At the end of the spit I skulk around the fish-cleaning tables, examining the unimpressive catches: the Pacific cod riddled with sea worms, the starry flounder. Some of the halibut are truly young fish that should have been thrown back. These fish never had a chance to be full grown. The knife work is sloppy, not in the league of the Hawaiians at Bart’s, not at the level of Ferreira. I see lots of wasted flesh that could have been salvaged, whole meals’ worth abandoned to the dumpsters. I could live on that for two weeks if I wasn’t too ashamed to reach into the dumpster and retrieve my dinner. I almost step forward and snatch a king-salmon carcass from the bin, but I lose my nerve at the last second.
As halibut age, their tails become ridiculously large, and they develop mouths that can do serious damage. These immature fish have none of that. Ferreira has told me that only the female halibut achieve truly great size. The males are much smaller. I believe him, but he is no marine biologist, and neither am I. We’re just two men who never mastered our desires. Each season the urge to fish drags us here.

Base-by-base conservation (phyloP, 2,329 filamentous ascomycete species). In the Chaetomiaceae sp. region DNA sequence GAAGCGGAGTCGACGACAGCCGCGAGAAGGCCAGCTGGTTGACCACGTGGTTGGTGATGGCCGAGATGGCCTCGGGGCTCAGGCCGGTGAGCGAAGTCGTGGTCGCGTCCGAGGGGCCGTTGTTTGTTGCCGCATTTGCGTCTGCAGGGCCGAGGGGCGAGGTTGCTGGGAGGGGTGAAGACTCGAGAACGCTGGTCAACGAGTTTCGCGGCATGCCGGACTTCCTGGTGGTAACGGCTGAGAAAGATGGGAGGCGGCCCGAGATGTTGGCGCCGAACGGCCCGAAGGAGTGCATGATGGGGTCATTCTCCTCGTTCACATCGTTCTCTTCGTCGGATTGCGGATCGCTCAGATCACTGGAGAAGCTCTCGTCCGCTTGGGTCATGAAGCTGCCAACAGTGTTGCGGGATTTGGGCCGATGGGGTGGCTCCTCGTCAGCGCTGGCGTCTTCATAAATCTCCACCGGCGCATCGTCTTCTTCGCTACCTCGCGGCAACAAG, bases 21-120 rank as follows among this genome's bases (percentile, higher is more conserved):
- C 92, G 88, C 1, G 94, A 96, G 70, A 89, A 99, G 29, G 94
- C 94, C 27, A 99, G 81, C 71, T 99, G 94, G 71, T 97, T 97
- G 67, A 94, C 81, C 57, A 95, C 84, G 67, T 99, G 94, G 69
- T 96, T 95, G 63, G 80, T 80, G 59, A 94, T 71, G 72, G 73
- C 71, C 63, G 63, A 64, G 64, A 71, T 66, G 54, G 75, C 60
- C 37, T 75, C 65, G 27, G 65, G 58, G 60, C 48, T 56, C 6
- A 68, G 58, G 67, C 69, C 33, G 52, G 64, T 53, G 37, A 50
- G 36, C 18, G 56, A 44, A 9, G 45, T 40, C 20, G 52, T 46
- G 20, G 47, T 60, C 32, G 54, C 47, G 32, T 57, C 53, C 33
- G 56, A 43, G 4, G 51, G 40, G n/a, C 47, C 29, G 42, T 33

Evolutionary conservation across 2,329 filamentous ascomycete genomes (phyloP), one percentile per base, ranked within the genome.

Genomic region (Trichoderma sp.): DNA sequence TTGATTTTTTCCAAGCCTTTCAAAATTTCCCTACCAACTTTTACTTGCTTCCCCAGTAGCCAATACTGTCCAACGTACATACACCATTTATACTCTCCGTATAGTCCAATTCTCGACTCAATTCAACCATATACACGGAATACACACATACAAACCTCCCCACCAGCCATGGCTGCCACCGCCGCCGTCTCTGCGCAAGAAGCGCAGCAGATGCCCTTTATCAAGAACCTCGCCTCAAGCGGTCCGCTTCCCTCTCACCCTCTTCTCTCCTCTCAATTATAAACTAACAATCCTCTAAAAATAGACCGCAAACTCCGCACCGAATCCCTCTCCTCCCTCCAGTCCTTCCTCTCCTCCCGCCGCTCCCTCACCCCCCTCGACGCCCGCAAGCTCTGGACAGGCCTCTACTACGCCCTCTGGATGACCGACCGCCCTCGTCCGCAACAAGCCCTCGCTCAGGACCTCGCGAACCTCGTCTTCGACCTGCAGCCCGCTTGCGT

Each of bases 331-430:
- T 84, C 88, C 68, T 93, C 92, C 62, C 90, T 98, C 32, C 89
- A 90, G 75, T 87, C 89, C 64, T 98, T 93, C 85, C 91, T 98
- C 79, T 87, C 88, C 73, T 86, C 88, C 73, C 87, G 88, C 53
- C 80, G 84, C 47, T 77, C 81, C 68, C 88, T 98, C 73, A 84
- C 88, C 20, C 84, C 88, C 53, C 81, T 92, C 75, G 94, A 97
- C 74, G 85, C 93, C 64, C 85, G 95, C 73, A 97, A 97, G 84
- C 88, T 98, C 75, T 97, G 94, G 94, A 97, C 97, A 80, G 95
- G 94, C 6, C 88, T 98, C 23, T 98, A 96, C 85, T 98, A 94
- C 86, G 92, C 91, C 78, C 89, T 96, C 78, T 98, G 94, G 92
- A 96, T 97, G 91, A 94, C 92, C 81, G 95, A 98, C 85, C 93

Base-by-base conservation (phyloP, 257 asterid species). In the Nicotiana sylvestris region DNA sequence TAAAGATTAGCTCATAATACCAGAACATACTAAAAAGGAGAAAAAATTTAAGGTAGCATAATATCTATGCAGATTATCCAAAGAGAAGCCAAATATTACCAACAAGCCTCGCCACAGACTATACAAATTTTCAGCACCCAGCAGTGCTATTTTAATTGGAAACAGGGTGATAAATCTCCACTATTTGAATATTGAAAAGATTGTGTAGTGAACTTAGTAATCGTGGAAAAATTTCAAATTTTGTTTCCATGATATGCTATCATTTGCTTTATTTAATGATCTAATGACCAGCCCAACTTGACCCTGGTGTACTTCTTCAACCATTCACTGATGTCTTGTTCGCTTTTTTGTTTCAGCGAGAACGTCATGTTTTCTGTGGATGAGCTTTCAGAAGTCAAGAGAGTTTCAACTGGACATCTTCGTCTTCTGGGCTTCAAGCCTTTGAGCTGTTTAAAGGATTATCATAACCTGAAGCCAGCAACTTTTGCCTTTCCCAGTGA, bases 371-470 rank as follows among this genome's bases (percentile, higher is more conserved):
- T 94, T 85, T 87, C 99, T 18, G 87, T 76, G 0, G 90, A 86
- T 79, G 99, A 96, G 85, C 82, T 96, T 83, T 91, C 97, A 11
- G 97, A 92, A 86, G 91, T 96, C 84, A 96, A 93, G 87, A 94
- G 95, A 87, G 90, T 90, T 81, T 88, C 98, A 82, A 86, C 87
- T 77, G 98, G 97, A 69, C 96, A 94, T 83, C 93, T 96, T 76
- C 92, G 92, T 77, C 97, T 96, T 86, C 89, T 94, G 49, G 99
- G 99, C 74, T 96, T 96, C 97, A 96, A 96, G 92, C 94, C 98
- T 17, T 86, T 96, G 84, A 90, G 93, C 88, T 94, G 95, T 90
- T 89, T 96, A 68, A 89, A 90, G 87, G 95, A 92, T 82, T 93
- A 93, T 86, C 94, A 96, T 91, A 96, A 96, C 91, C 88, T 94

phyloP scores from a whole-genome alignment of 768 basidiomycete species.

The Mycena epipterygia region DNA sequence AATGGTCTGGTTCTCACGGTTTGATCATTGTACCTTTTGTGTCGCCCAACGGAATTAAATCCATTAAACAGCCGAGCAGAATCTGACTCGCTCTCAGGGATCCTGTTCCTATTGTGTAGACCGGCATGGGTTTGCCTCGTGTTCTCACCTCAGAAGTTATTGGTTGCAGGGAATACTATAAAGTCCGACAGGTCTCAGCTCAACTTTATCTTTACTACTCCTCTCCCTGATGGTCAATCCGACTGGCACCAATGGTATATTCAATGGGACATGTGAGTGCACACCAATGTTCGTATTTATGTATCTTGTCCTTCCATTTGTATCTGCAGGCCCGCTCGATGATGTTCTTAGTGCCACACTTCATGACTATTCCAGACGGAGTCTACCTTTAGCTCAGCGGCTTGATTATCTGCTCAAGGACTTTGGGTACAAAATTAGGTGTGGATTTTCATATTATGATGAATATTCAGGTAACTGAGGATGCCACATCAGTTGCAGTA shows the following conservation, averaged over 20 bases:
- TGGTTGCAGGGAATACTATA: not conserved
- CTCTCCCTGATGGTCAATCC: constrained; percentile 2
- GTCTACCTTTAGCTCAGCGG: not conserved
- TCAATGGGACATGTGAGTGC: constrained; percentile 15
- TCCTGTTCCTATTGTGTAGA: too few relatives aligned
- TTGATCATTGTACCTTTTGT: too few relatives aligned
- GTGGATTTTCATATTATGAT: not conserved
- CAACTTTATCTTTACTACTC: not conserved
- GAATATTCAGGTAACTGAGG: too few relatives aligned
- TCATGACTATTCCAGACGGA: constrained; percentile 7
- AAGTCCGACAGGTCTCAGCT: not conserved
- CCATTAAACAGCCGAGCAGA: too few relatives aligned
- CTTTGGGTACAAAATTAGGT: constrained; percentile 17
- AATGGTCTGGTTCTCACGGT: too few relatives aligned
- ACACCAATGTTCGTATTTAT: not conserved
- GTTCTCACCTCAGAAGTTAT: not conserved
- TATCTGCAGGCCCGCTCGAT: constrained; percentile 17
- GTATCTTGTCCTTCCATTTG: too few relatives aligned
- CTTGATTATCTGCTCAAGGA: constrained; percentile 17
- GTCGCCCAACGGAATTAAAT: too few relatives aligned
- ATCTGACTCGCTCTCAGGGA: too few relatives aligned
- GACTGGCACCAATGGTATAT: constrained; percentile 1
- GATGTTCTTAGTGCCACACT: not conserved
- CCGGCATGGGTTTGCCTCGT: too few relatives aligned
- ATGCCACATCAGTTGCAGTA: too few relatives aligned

I look into a dumpster and spot a single halibut carcass from a great fish, one that topped a hundred pounds, a size you rarely see these days. There’s also the head of the biggest wolf eel I’ve ever seen. I didn’t even think they were edible, but someone filleted this one. Does anyone throw anything back anymore?
It begins to rain, and I start toward town. It’s low tide. Shorebirds swoop along the exposed mud and pea gravel. Trucks from Homer Fish Processing rattle by. The yoga guy is still at it, right in the middle of the pathway, doing corpse pose. Tourists on rented bikes swerve around him. As I pass, I notice he is humming softly. His drawings of ravens are getting wet. The ink runs.
When I get back, Ferreira sends me a text that he has fixed the Sea Pickle and wants to leave the dock tomorrow morning at 4 AM. I quickly arrange a dog walker for the next day, because I never know when we’ll return. If the motor acts up, the boat may need to be towed in to shore early, but if the fish are biting, the captain may want to stay out and see if something big turns up. I pack some boat food: a few underachieving sandwiches and two cans of soda water. I try to read a biography of Walter Cronkite. I call Kate, but she doesn’t pick up. Instead she sends me a photo of a gas station in Wyoming and a note that says I’m not missing anything. I go to bed and can’t sleep.